By Rich Johnson on September 24th, 2010 • 11 comments
We’ve all heard the stories about businesses taking advantage of their customers, but it isn’t as common to hear about customers scamming the stores. This hidden side of fraud has become a huge problem for businesses both online and in person. Some estimates find that retailers lose $16 billion a year due to the sly tactics of sneaky criminals, and some of their crime isn’t even illegal. Below, we explore the fraud to so often goes undetected – consumers taking advantage of retailers.
This damaging behavior takes place when a person charges a big purchase to their card, and then files a fraud claim with the credit card company. Friendly fraud is different than someone stealing a card and making fraudulent purchases in that person’s name, because the card owner is the one making the dishonest charges. PayPal explains that customers performing friendly fraud often claim that the item was never shipped, or that the wrong item was shipped, or that they never authorized the charge at all.
Online stores are big targets for friendly fraud because of the anonymity of Internet transactions. In fact, The Wall Street Journal reported that “an online jewelry site and a travel site were seeing 50% spikes in the practice since [fall 2008].”
Arbitrage is another type of retail fraud that involves swapping differently priced but similar items for a higher return. To illustrate this concept, imagine a computer hard drive. Most hard drives look extremely similar, but a 1 terabyte drive is certainly much more expensive than a 20 gigabyte model. A person committing arbitrage might purchase both hard drives and then place the cheaper one in the expensive one’s box and return it for a full refund.
BustAThief reports that 52.4% of retailers are affected by price arbitrage, making it one of the most serious retail cons in terms of scope. Unlike some of the other forms of fraud on this list (such as wardrobing, discussed below) arbitrage is actually a crime punishable by law. The problem is that so many of these cons go undetected because the unsuspecting employee simply re-stocks the box and puts it back on the floor for sale. Days, weeks, – even months – might pass before another buyer takes that exact piece home, opens the box, and discovers that arbitrage has taken place.
Due to the unique look of some items, arbitrage is not an option. When truly audacious fraudsters encounter this problem, they try a different approach – replacing the item with something completely different. Take for example the person who purchased a Nintendo DS from Wal-Mart and replaced it with a bunch of rocks. Sealing the box back up, he returned it to the store and the lackadaisical service desk employee never even thought to check. Since the box felt heavy enough, he received a full refund, and the box of rocks was then re-shelved and sold again.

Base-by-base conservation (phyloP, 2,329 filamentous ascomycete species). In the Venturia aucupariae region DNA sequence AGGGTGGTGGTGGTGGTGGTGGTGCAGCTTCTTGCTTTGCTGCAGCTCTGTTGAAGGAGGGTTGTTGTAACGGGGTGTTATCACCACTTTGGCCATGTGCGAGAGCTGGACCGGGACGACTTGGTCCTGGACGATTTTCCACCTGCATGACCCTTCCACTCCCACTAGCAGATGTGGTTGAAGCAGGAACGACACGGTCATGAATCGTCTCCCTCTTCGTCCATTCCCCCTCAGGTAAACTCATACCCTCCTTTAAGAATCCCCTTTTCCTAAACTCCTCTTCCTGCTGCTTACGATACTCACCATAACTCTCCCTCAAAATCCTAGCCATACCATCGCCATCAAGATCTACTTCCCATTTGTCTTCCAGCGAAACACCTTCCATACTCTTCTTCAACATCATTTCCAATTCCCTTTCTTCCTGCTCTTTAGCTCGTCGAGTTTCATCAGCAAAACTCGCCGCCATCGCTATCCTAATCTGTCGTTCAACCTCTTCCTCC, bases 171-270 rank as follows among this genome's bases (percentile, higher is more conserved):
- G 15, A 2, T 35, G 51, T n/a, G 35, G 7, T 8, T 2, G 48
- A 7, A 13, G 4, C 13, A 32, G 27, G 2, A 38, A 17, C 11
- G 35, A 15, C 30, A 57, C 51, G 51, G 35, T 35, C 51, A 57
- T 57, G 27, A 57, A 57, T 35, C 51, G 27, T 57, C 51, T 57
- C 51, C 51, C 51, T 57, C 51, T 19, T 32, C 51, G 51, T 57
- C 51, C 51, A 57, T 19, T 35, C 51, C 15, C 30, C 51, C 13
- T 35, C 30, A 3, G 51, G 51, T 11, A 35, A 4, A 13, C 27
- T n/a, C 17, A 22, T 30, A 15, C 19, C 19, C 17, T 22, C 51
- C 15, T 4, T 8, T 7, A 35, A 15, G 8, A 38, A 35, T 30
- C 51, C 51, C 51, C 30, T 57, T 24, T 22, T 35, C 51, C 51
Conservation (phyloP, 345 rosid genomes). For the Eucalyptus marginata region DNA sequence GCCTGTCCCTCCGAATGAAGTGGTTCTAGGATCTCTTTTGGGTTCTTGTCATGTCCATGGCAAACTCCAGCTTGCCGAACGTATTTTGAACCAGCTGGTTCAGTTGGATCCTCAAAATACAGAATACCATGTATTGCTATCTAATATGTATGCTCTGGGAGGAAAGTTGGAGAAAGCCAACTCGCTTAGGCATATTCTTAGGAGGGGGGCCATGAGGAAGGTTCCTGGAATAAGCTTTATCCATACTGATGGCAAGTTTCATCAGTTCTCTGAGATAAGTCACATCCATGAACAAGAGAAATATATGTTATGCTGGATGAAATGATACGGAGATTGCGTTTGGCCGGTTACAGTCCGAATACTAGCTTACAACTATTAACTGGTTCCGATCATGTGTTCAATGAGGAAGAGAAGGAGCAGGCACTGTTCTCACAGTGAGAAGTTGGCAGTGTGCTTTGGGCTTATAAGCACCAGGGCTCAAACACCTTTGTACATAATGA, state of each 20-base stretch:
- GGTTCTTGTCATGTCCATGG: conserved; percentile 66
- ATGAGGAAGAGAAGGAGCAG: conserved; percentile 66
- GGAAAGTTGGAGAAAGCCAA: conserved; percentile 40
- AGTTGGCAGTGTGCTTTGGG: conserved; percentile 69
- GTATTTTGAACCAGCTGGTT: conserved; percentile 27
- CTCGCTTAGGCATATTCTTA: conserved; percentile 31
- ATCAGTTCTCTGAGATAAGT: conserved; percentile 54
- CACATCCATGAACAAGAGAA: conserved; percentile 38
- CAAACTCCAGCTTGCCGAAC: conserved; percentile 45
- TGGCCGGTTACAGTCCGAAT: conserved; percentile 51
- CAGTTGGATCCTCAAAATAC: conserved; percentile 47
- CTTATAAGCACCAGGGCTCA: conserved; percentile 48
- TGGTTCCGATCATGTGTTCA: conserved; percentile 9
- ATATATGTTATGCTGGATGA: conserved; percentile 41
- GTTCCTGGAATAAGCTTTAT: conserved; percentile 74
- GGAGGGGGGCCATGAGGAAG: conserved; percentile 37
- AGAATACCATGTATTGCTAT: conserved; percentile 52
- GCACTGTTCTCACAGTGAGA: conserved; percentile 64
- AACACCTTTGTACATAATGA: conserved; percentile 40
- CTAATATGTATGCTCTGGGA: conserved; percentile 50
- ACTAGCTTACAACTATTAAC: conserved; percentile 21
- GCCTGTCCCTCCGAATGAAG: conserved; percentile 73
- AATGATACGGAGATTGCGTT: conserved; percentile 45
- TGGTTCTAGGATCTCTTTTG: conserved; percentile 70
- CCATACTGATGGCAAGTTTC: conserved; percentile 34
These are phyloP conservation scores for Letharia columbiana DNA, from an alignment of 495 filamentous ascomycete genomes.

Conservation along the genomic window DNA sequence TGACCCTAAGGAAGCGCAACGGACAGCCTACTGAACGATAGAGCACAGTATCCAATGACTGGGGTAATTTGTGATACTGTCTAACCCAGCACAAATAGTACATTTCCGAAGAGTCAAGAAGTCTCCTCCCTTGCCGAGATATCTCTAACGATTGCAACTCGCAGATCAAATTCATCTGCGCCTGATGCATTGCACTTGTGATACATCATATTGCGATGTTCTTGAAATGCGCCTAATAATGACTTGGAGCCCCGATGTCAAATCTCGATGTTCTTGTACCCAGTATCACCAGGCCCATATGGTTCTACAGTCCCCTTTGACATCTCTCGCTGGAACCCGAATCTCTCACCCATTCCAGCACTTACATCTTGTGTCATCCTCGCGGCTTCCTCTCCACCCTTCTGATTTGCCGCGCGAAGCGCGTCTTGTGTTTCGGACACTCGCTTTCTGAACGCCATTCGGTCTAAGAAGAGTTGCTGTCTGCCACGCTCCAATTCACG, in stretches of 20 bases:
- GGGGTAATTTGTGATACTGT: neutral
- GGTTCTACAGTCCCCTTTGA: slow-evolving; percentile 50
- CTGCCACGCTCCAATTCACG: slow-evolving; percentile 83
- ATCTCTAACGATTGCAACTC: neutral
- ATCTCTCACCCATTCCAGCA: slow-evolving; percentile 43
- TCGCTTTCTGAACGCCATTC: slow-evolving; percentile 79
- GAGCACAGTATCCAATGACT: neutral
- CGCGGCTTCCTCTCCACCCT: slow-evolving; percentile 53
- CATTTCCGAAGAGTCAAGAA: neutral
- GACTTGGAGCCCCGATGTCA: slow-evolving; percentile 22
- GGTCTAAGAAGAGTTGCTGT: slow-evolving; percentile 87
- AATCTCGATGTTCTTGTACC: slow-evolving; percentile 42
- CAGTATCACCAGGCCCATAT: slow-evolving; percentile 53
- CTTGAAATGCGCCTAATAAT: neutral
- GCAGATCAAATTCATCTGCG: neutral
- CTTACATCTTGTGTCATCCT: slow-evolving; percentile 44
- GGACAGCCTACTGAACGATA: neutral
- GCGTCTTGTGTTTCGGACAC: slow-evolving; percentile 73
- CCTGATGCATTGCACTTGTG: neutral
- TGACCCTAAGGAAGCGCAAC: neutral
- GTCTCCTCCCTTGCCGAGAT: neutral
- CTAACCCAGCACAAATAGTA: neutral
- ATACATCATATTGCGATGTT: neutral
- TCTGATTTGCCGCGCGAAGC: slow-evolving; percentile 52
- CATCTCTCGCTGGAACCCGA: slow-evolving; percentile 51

This kind of fraud is much more risky than arbitrage, simply because if the employee ever decided to open the box, the customer would have a lot of explaining to do. But that doesn’t mean it doesn’t happen. Take for example the man who purchased a Macbook Pro from Best Buy and got it home to find a paving stone where his laptop should have been. Though it was not completely proven that someone stole the computer and replaced it with a brick, one finds it hard to imagine Apple doing it as a cheap prank.
Also known as “renting,” wardrobing merchandise involves buying a high-priced item, using it for a special occasion, and then promptly returning it for a full refund. Though not actually illegal, the practice is damaging to retailers, affecting their sales figures forcing them to discount perfectly good merchandise because it has been slightly used. SixWise reports that wardrobing effects 56% of retailers, and commonly occurs with expensive dresses that will likely only be worn once (such as a prom dress).
Wardrobing doesn’t only happen with clothing. Consumer advocate blog The Consumerist reports that dishonest transactions like this happen with many different kinds of items, including digital projectors needed for a single business presentation. The real danger in wardrobing is that those who commit the fraud don’t see it as a problem. “When I rent something, I’m taking good care of it,” said Deignan, the man who wardrobed the digital proctor. “…It made me look good when I saved my company $600 in rental fees for the projector.”
The return of stolen goods might be the most sweeping form of customer fraud in retail. Affecting 92.5% of businesses according to BustAThief, this kind of fraud involves a customer stealing items from a store, and then returning them for a cash refund or store credit. Despite the obvious fact that stealing is illegal, WholesaleNewsletter points out that some businesses make the process quite easy for thieves to take advantage of.
Like many other retailers, Costco allows customers to return items even when the customer does not have a receipt. Customer satisfaction is the most important aspect of their business model, and their return policy reflects this priority, but it also opens them up to victimization from crafty thieves.
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